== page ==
Product liability actions are proliferating in federal courts across the country, charging that the Taxotere breast cancer drug causes unexpected, permanent and disfiguring hair loss in women. Although hair loss is a common temporary side effect of chemotherapy drugs, permanent alopecia is not.
The emerging litigation is ripe for a motion to consolidate them into a federal multi-district litigation docket, because complaints involving Taxotere (Docetaxel) have been filed in multiple jurisdictions, including US District Courts in Illinois, North Carolina, Florida, Mississippi, Kansas, Louisiana and Colorado.
In one case Magistrate Judge Michael Watanabe has scheduled a planning conference on June 30 in US District Court in Denver, Colorado. The case is Melissa Leith v. Sanofi, Case No. 16-cv-00741-MJW.
Mass Tort Nexus has compiled a Taxotere Lawsuit Emerging Litigation Briefcase for subscribers with 120 sub folders and documents as of June 2016.
Warnings overseas, but not in the US
Thousands of women of never got the chance to make an informed decision about their cancer treatment because the words “permanent alopecia” or “permanent hair loss” did not appear in any Taxotere information available in the U.S. — even though Sanofi had provided such information to doctors and patients in other countries.
As a direct result of defendants’ fraudulent marketing scheme, the defendants dramatically increased revenue on sales of Docetaxel from $424 million in 2000 to $1.4 billion in 2004.
The best-developed action is Kally Gahan v. Sanofi. The “Sanofi defendants” include:
- Sanofi S.A. headquartered in Paris, France
- Aventis Pharma S.A. headquartered in Antony, France
- Sanofi-Aventis US, Inc. headquartered in Bridgewater, NJ
- Sanofi-Aventis U.S. LLC headquartered in Bridgewater, NJ
- Sanofi US Services Inc. Winthrop US (a subsidiary of Sanofi-Aventis US) headquartered in Bridgewater, NJ.
The product liability action is Case No. 1:16-cv-03038, filed on May 26, 2016 in US District Court in Colorado.
The Gahan case also alleges breach of warranty, fraudulent misrepresentation, fraudulent concealment and violation of the Colorado Consumer Protection Act. The plaintiff suffered damages including medical expenses, psychological counseling and therapy expenses, loss of earnings, impairment of earning capacity, permanent disfigurement mental anguish severe and debilitating emotional distress and increased risk of future harm.
Negligence and failure to warn
Allegations are that the defendants were negligent in the designing, researching, supplying, manufacturing, promoting, packaging, distributing, testing, advertising, warning, marketing, and selling of Taxotere in that they:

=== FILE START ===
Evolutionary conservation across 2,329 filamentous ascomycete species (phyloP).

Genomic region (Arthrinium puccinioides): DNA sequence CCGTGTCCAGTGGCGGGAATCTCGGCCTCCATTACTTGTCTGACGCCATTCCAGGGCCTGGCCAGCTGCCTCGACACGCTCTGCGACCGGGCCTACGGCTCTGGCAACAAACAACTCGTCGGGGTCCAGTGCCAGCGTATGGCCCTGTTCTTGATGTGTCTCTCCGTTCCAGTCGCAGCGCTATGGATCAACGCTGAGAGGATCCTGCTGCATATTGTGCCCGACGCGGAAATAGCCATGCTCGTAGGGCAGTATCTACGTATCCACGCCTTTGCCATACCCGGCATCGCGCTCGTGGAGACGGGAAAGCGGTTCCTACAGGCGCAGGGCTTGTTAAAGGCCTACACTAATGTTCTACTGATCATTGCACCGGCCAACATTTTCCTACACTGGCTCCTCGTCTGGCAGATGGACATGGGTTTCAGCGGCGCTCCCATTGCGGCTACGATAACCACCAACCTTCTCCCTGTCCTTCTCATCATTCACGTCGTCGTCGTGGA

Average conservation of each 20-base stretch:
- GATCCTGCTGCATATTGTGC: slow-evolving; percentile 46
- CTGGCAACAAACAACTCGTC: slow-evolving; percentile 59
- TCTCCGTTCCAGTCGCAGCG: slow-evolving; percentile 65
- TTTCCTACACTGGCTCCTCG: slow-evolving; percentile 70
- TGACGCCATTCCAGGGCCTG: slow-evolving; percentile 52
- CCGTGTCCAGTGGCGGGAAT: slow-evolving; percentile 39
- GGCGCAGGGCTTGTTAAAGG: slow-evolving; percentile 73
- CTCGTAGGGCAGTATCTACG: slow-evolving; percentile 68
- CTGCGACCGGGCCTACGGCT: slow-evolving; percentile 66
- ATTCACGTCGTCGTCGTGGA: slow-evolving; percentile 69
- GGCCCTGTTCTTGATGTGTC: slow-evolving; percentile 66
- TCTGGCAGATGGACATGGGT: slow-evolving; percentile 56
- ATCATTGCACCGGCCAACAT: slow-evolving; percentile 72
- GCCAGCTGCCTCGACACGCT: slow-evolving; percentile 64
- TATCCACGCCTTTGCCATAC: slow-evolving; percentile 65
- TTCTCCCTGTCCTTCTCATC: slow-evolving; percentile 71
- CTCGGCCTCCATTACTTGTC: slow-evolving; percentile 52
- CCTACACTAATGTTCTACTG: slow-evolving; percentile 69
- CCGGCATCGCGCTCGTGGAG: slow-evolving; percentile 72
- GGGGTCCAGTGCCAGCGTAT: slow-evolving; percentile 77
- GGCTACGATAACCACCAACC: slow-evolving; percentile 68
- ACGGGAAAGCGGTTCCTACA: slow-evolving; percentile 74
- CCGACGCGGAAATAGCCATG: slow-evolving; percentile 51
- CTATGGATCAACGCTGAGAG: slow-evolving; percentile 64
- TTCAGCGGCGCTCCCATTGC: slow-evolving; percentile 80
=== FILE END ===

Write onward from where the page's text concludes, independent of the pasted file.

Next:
- Failed to use due care in designing and manufacturing Taxotere so as to avoid the risks to individuals when Taxotere was used for the treatment of breast cancer.
- Failed to accompany their product with proper and/or accurate warnings.
- Failed to warn the plaintiff, physicians and the public of the severity and duration of adverse effects.
- Failed to conduct adequate testing, including pre-clinical and clinical testing and post-marketing surveillance, to determine the safety, dangers, and risks associated with Taxotere.
The FDA approved Taxotere on May 14, 1996 for“the treatment of patients with locally advanced or metastatic breast cancer after failure of prior chemotherapy.” It was designed as an increased potency Taxane. This increased potency resulted in increased toxicity, which can be directly related to increased adverse events. The most likely reason defendants designed the increased potency Taxane was to enable the manufacturers to get a patent (and the concurrent market advantage) on a product that in fact was not novel but instead only more dangerous.
Kickbacks and Off-Label Sales
A Qui Tam lawsuit was also filed against Sanofi-Aventis and its affiliates in the US District Court for the Eastern District of Pennsylvania by a former employee accusing Sanofi-Aventis and its affiliates of engaging in a fraudulent marketing scheme, paying kickbacks, and providing other unlawful incentives to entice physicians to use Taxotere. See U.S. ex rel. Gohil v. Sanofi-Aventis U.S. Inc., Civil Action No. 02-2964 (E.D. Pa. 2015).
Beginning in 1996, Sanofi S.A., Aventis Pharma S.A., and Sanofi-Aventis U.S. LLC launched a marketing scheme that promoted Taxoterefor off-label uses not approved by the FDA. The scheme took two forms:
First, defendants trained and directed their employees to misrepresent the safety and effectiveness of the off-label use of Taxotere to expand the market for Taxotere in unapproved settings.
Second, defendants paid healthcare providers illegal kickbacks in the form of sham grants, speaking fees, travel, entertainment, sports and concert tickets, preceptorship fees, and free reimbursement assistance to incentivize healthcare providers to prescribe Taxotere.